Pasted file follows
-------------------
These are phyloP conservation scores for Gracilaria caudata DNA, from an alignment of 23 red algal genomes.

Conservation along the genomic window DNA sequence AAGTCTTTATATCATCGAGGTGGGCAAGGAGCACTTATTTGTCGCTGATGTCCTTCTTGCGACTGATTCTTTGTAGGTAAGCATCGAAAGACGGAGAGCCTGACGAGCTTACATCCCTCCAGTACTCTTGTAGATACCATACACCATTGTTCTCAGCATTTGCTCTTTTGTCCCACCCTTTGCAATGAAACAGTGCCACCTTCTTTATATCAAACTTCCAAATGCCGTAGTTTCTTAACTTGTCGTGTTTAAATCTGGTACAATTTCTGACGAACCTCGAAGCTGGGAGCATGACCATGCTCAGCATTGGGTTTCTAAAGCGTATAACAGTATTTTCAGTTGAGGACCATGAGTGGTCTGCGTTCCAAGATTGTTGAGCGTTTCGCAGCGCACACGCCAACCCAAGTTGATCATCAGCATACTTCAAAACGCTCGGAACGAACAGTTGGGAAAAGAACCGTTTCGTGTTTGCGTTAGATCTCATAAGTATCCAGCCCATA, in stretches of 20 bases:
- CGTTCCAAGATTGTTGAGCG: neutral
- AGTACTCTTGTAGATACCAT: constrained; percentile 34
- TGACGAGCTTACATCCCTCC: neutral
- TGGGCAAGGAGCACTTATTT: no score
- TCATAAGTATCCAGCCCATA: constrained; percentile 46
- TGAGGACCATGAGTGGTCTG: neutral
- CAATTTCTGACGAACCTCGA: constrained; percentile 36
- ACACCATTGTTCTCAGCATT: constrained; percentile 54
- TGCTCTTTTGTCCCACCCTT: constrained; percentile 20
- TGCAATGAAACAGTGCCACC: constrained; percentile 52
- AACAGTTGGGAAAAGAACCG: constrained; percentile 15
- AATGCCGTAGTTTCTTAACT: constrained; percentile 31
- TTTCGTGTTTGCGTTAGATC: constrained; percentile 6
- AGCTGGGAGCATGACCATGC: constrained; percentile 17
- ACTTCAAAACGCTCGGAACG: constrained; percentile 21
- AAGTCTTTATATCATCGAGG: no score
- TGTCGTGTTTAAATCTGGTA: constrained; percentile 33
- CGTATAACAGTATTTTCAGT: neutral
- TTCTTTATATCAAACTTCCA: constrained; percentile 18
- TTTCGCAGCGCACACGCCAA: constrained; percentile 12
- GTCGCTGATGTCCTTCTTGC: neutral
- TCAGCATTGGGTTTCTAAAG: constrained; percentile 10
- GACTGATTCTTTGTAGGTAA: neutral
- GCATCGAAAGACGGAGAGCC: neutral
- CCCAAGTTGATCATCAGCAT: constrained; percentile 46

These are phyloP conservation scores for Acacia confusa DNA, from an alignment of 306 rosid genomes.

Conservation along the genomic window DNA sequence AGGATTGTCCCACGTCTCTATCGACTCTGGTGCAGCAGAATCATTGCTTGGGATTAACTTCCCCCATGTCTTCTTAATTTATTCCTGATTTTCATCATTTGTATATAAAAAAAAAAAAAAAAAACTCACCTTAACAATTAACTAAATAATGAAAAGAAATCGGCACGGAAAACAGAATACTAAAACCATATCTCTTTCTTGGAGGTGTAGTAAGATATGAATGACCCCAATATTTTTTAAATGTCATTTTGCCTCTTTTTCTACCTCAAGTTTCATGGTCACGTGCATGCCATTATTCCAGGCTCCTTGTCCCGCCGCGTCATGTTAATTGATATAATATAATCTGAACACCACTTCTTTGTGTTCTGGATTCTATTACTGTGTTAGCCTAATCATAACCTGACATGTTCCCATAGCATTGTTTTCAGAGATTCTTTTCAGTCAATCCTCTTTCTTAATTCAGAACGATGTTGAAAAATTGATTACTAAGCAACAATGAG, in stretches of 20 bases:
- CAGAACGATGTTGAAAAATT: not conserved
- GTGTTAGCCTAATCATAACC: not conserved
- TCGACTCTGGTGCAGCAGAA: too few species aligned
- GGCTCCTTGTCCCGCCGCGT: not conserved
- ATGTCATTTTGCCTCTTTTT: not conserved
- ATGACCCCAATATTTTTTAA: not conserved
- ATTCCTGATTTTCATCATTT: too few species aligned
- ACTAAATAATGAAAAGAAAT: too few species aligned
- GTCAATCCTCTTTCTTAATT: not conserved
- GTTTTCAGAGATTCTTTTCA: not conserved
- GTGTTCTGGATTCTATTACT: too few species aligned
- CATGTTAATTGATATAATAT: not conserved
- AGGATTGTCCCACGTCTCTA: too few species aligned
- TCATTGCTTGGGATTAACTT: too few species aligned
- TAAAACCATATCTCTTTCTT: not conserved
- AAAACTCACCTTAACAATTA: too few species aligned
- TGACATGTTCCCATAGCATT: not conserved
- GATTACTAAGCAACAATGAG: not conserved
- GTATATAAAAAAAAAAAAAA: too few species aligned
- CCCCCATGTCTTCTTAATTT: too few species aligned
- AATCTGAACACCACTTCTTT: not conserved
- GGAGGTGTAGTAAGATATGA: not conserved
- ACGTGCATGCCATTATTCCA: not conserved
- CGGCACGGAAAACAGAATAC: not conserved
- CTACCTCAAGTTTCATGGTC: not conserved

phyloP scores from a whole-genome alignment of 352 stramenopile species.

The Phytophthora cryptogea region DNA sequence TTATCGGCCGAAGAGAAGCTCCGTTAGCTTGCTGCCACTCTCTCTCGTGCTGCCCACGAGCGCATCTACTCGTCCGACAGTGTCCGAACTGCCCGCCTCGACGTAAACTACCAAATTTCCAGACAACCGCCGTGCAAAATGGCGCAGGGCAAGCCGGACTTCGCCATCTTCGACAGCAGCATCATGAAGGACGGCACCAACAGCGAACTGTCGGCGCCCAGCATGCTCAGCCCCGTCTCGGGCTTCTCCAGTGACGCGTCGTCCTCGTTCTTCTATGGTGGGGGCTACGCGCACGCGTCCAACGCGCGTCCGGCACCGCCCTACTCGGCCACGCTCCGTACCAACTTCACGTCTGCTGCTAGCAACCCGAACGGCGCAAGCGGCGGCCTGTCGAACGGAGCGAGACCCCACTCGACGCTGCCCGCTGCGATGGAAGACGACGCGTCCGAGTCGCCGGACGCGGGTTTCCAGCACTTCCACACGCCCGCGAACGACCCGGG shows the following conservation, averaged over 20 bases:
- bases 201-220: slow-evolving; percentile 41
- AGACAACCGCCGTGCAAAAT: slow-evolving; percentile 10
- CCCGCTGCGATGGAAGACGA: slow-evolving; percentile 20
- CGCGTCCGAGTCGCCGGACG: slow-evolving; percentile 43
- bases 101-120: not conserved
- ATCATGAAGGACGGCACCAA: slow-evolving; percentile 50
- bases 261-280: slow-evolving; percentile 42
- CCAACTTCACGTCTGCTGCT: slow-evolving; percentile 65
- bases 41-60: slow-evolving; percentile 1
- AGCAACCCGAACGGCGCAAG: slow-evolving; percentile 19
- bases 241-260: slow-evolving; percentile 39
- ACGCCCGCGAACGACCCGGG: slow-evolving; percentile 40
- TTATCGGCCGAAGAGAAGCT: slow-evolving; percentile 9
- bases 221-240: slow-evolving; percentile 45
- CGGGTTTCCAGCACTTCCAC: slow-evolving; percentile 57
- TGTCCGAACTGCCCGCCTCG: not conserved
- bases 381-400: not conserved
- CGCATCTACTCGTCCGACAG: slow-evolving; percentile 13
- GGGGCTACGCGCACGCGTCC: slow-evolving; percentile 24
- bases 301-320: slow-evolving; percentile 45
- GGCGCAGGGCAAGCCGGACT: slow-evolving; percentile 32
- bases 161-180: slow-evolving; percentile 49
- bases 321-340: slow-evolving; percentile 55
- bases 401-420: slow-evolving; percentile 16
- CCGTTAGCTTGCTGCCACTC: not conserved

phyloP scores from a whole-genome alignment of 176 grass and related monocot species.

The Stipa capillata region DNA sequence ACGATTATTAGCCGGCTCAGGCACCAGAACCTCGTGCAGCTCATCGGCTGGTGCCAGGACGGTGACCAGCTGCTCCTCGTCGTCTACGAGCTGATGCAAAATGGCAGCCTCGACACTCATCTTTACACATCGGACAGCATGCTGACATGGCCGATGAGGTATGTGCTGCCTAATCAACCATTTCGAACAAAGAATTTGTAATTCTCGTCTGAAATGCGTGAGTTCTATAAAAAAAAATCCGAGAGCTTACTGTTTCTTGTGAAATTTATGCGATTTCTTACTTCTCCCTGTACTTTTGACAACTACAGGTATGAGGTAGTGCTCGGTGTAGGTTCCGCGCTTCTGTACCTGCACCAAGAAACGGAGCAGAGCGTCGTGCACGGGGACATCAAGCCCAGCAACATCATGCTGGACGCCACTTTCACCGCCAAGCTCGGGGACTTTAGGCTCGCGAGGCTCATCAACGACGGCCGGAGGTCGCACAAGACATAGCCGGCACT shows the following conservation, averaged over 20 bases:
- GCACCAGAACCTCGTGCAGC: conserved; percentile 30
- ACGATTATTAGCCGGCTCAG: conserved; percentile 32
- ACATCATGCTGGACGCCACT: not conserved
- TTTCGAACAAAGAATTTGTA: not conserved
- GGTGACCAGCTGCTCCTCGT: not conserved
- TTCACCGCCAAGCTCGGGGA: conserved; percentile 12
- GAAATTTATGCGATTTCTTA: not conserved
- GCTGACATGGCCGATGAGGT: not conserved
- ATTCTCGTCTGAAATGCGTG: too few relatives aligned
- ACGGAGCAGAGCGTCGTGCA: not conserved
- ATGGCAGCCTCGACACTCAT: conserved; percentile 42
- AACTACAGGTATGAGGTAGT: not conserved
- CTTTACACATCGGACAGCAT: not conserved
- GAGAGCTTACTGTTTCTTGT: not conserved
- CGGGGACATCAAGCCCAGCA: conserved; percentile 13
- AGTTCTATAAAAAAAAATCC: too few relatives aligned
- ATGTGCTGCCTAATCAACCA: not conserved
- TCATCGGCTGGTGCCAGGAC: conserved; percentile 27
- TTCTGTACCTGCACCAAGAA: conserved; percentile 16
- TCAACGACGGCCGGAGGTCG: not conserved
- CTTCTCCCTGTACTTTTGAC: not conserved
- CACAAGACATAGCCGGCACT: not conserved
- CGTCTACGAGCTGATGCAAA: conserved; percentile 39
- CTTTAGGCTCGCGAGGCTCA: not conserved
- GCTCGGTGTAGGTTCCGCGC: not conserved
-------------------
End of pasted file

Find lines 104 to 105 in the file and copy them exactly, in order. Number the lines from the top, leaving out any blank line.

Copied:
- CTTCTCCCTGTACTTTTGAC: not conserved
- CACAAGACATAGCCGGCACT: not conserved